In the early 1900’s, rural women were voicing their need for help with their homemaking problems by writing to the publishers of farm magazines that were sent to their husbands. At the behest of the publishers of these magazines, the United States Department of Agriculture (USDA) authorized a study to suggest ways in which the USDA could assist women in rural areas. Replies, over 2200 the first month, came in from all areas of the country. The women expressed the loneliness, isolation, and lack of social and economic opportunities they experienced living on a small rural farm. The survey, along with other information the USDA had, brought about a new service to farm families based on the needs found in the regions they lived. The result was the hiring of women to become Home Demonstration Agents (HDA).
The first HDA’s were well trained in home economics, but not in raising chickens, kitchen gardens, and milking cows. The USDA quickly switched to hiring local school teachers who were only employed at those times when their students were not needed in the fields. Teachers, it turns out, were a great choice as they were well aware of the needs of the local women and their daughters. A plus was that most rural teachers had, while growing up, developed a background in farming. Using their female students as an entry into the home, the teachers started off by teaching local women proper methods of canning their crops before they spoiled.
The Home Demonstration Agent program blossomed in the South. The Smith Lever Act in 1914 formalized funding for the program, but many Southern counties also chipped in to expand the program. The agents started with a simple “Farm to Live” goal. From there the program graduated to “Live at Home,” “Make a Garden,” and finally, “Get a Pig, a Sow, a Hen.”
Home demonstration work in the South was focused on how to contribute directly to the betterment of family living conditions as well as family income. An agricultural pioneer and founder of Farmer’s Cooperative Work Division of the USDA, Dr. Seaman A. Knapp, made sure the program was successful using a simple philosophy. He said, “Do not go before your people with an elaborate program.” “Your value lies in not what you can do, but in what you can get the other people to do.”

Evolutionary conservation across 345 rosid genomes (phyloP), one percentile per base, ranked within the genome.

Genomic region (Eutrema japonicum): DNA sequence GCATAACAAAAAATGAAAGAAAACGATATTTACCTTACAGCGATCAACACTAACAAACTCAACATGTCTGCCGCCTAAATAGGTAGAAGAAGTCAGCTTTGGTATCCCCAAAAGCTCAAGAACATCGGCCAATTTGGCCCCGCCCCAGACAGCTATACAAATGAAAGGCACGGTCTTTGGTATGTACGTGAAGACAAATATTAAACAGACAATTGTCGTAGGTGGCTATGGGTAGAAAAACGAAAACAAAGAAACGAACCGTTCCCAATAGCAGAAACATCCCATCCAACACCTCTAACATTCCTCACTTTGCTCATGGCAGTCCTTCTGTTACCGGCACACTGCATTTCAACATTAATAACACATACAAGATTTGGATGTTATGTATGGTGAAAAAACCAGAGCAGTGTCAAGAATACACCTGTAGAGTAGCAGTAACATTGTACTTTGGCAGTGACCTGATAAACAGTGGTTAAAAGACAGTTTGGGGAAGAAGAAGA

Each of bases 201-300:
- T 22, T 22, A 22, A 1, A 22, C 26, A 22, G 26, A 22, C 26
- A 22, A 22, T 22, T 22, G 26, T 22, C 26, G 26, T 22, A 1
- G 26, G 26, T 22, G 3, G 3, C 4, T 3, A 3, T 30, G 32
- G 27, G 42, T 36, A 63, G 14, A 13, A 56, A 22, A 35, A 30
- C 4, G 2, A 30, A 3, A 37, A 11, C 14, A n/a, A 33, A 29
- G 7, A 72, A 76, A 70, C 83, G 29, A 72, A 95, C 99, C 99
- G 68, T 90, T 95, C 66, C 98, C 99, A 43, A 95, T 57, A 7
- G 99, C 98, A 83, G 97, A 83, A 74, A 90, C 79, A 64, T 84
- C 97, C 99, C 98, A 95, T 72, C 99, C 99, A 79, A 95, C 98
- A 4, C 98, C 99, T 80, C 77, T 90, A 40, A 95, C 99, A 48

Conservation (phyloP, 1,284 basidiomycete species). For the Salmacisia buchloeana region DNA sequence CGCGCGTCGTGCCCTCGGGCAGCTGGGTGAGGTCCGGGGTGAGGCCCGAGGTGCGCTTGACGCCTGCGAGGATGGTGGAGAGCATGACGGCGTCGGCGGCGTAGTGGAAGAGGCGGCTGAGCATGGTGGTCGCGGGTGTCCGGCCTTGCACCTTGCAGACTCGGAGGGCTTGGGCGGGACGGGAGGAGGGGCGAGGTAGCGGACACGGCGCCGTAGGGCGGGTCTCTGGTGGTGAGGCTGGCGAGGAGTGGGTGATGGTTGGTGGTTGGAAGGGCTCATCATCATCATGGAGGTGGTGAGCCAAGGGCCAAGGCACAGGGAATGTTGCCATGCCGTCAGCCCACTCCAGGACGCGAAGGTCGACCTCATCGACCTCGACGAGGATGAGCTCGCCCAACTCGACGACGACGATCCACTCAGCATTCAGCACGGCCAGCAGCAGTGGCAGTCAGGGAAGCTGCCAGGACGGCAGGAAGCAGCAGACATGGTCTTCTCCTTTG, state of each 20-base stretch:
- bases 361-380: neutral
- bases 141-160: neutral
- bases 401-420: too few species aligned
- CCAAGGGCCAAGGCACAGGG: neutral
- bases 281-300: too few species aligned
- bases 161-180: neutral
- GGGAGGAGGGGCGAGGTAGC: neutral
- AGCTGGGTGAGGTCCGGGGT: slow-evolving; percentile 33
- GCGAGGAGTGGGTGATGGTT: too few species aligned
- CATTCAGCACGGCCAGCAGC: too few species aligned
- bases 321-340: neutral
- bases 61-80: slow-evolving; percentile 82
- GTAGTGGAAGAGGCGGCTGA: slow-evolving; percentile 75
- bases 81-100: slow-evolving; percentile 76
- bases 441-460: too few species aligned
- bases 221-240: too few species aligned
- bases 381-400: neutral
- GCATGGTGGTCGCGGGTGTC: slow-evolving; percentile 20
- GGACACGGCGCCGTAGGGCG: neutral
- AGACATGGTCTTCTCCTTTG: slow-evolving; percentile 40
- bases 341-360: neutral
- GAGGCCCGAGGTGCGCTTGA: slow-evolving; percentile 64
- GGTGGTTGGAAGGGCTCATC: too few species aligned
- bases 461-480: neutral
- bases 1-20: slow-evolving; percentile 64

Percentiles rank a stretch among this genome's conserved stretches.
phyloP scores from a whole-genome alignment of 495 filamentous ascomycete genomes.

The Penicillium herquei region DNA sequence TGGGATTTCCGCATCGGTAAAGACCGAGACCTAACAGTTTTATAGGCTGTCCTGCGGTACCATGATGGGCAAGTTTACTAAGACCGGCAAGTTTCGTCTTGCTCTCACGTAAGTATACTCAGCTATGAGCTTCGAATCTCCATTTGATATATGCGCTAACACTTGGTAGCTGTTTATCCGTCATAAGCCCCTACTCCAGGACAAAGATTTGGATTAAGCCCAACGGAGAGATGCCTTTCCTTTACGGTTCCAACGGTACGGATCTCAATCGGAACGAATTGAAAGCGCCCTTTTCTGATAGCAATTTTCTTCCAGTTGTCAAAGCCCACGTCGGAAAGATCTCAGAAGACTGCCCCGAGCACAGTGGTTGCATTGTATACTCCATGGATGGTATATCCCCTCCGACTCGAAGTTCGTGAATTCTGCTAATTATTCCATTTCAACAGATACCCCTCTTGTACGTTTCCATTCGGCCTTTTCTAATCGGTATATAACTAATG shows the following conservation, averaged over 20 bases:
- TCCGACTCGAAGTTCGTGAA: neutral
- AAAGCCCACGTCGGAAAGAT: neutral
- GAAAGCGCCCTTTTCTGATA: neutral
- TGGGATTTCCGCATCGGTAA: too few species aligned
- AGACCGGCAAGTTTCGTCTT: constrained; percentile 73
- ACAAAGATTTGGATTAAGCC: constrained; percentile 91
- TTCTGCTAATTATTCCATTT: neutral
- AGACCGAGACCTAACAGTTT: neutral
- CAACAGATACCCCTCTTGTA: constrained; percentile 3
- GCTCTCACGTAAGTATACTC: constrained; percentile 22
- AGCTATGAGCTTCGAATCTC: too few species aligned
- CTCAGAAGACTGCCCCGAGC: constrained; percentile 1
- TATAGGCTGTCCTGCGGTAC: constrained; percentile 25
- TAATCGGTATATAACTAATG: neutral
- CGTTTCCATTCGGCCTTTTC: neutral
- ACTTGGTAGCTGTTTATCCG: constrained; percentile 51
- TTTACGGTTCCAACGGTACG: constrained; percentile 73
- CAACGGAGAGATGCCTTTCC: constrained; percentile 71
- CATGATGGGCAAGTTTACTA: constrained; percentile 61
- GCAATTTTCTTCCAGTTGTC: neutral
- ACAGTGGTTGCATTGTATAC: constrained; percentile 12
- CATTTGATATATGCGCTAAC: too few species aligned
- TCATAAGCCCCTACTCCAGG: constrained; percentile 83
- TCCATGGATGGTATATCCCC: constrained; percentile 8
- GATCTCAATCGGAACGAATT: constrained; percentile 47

These were the days of the Jim Crow laws where separate but equal defined race relations. Consequently, there was also a separate “Negro Home Demonstration Agent” program. Here in Jacksonville and Cherokee County it started with the hiring of Lula Ragsdale on August 1, 1922.
Lula’s first goal was to increase food production and preservation. While we cannot confirm it specifically, the first canning lessons set up by most agents like Lula were large community canning productions. Generally, they were erected on the grounds of a church or local school. The operation consisted of two zinc tubs, a solid foundation, a zinc top with an elbow and two joints of stove pipe. It seems to have been a fairly efficient design with about 500 quarts being processed on any given day. Suddenly life became a little bit more secure. The program was so successful that USDA funding went from $146,000 in 1926 to $1,325,000 by 1950.
Additionally, the agents concentrated on improving the diet, health, and living conditions of their charges. They educated people on the benefits of better toilets, window screens, secure water supplies, and home gardens to help avoid paying higher prices for food in town.
Lula’s efforts resulted in real benefits to her community. By 1928 she was presiding over twelve girls clubs and twelve women’s clubs with a combined membership of over 1400 people. That year, Lula oversaw the canning of 8,750 quarts of pickles and the curing of over 17,000 pounds of meat. Her clubs made 3,800 dresses for distribution in their community and exactly 1,150 women were involved in club related home gardening projects. Her results with poultry that year were somewhat diminished by the “big rat plague,” but still she reported that, “In the spring time when the hens are cackling and rooster crowing you can see the club women and girls going around gathering up the eggs getting ready for market on Saturday.” “Some now have cars and can go and sell the eggs and butter by noon and then get back to do the work they planned.” During 1928, Lula visited all 403 homes that were signed up with her program, many, more than once. She spent only 59 days in her office and wrote 282 letters, many on behalf of those she served.
Lula had a male counterpart, Mr. J.C. Bradford, who was the Agricultural Demonstration Agent for Cherokee County. He was keen to replicate her efforts spending only 56 days in his office and wrote 196 letters. In 1928 he conducted almost 550 “Method and Result” demonstration meetings.
We invite you to stop by and learn more about Lula Ragsdale and other leaders of their community during Black History Month at your Vanishing Texana Museum. The museum is open every Thursday, Friday, and Saturday from 11 a.m. to 4 p.m. Parking and admission at our 300 South Bolton location are free.